Late summer and lots of tomatoes in the raised beds and some grapes on the pergola, and beans and pumpkins… And the arch and extra high raised bed idea seems to be working well – it doubles as a boundary divider and ‘hugelkultur’ raised bed. In hugelkultur you mound up soil over old logs and branches. I thought, why not make extra high beds and mostly fill them with old wood (untreated of course)… The plants seem to be thriving…
Raewyn’s Appletree cottage food gardens now have two raised beds with a new turned-down lip which I’m hoping will turn back snails – or trick the into hibernating when they reach the dry overhang. Then Raewyn can catch them there before they get into her gardens…slugs too with any luck!
The lips are made by bending over the square mesh ends then tying 6mm rod to the ends. A single length of chickenwire folded lengthwise over the framework and tucked into the underside of the turned over part was just wide enough. Plastering was a bit longer but first coat took 2 hours per bed, second coat about the same counting sponge finishing and cleanup. See photos…
Dandelion cappuccino break during filling with 1.7 cubic metres of compost each bed (3.8 metres long by 1.25, 36cm deep). The thrushes and blackbirds loved the worms from the homemade compost Raewyn added to the bought stuff…
A Home project… part of Appletree Haven’s intensive garden makeover. Finally it’s done! Many sidetracks and weather delays, and a few health delays too! This pergola is quite big – 8 metres by about 3.2 all up.
I continue to refine techniques, especially the making of ferro round section beams… also made a new bender, and got a bigger (125mm) angle grinder with ultrathin cutoff disks for quick cutting of rebar especially all the square mesh I’m using now for all but the fully rounded shapes. I used a spray pack with handpump for applying the iron sulphate solution for the rusty finish stain… way faster than brushing on! Here are some more photos of the final product, followed by some of the building thereof.
Well I’m finally back to ferrocement, in Gisborne now based at Dreamspace gallery and workshops, 61 Carnarvon St. Main focus in the ferro: ‘dreamhavens – cabins you only dreamed of’… see www.dreamhaven.nz . (formerly hobbithaven – this was lost in cyberspace when my old email peter at eutopia disappeared with eutopia.co.nz – sigh!)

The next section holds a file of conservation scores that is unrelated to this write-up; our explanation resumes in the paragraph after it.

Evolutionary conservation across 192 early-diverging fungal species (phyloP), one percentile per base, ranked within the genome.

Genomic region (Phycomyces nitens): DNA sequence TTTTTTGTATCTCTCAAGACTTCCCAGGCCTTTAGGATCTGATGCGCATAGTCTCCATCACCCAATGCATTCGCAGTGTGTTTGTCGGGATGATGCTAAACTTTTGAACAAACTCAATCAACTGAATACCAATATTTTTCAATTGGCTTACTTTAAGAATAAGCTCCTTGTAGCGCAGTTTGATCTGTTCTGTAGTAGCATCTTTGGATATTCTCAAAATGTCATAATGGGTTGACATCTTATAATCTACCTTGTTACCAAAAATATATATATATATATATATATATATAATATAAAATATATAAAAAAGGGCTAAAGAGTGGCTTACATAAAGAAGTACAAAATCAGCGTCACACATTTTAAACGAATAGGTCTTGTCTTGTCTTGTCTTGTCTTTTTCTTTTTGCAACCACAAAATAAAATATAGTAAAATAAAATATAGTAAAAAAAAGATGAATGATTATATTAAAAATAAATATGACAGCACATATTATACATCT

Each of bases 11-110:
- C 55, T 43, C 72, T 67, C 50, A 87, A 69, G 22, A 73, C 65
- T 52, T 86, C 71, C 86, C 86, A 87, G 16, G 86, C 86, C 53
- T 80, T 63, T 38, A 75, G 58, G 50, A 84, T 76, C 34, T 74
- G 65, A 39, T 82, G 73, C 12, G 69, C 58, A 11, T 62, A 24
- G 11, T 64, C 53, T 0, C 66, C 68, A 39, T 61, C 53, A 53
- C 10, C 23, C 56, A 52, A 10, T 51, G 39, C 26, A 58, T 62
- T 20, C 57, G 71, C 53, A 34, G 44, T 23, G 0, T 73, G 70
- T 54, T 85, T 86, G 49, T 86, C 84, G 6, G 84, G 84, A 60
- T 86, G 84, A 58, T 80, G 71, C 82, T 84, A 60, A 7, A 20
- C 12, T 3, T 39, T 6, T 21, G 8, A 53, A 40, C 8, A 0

The Tairawhiti Environment Centre here asked me to make a herb spiral for them, and a garden path edging. Here are some photos. The spiral was a challenge as it is a complex shape to bend steel to – a spiral of steel rebar becomes a giant spring which needs strong framework to hold it. I put it over a ‘christmas tree’ frame specially made for forming circles and sprirals. But next time I will try welded joins – tied ones slip and the spiral twists… So, welding learning curve next… Also note the colour – hybrid of some ‘marigold’ oxide in the final coat and a wash of iron sulphate (used in lawn care for moss control) within a day of last coat and carving of it. Also note the black non-woven weedmatting for protection while the plaster cures – we got a 4 metre-wide roll of the thick felty stuff from Permathene which works well as it is wettable, doesn’t flap about, and won’t tear or fray like woven does. Raewyn will help fill the spiral and plant it. We are donating it to the cause – good advert I hope!
The garden edging took a lot of bending over and joining up 6 metre lengths, but it is very strong. They plan to fill it with smooth pebbles.
This shows the stages I hope fairly well tho jumbled order, and sorry my phone camera had bleary eyes! Grandson Bruno helped, got plastered, and toppled (gently) off the rebar once… He was laughing about it two minutes later. Note the mix consistency in wheelbarrow – firm but fluffy – ie been mixed for a few minutes briskly to aerate a bit. Went on like butter. Carving the next day just in time – the 2:1 mix was already getting hard!
The coloured plaster was so the steps wouldn’t need painting. (1kg of powder iron-based – colour called ‘marigold’, per 20kg of cement. Used 1.5 kg all up.) I went over the whole with iron sulphate stain as well, though later Anna plans to paint all but the actual steps to match the raised beds and arches. There’s a little ‘grotto’ space under the arms of the steps, with two plaster lizards formed from left-over coloured plaster…
The steps took way longer because there was an existing slope and I couldn’t just ‘carve’ the steps out of the earth then lay the chickenwire onto it. Steps had to be built up and filled with waste concrete pieces and concrete. Much leveling and measuring, as Bruno shows!
I’ve just been in Gisborne adding a grand stairway to daughter Anna’s ferrocement raised bed garden… carved with a few scenes from Tolkien and three owls (Anna wanted that because three moreporks visited the garden the night they put up the owl-carved finial on the house overlooking the garden).
Photos to come – meanwhile here’s the handrail of the steps to the housetruck at our haven on the Kaipara. They were added recently, took a couple of days all up. Painted gold with green rubbing to make like bronze. Also see the steps cut into the turf bank by my new cabin…
And so will I be! I’m embarking on a new venture, which has its own blog/website: https://hobbithaven.wordpress.com/ – a new enterprise all about making a new line of hobbitholes, cabins, tiny homes, etc., all in the Tolkien spirit and incorporating Elven and other influences as well but focusing on (licensed) hobbit structures (human sized of course). Click the link and follow the journey! I will still post here the more technical stuff as before..
The cabin in the woods the making of which inspired me to go hobbit building: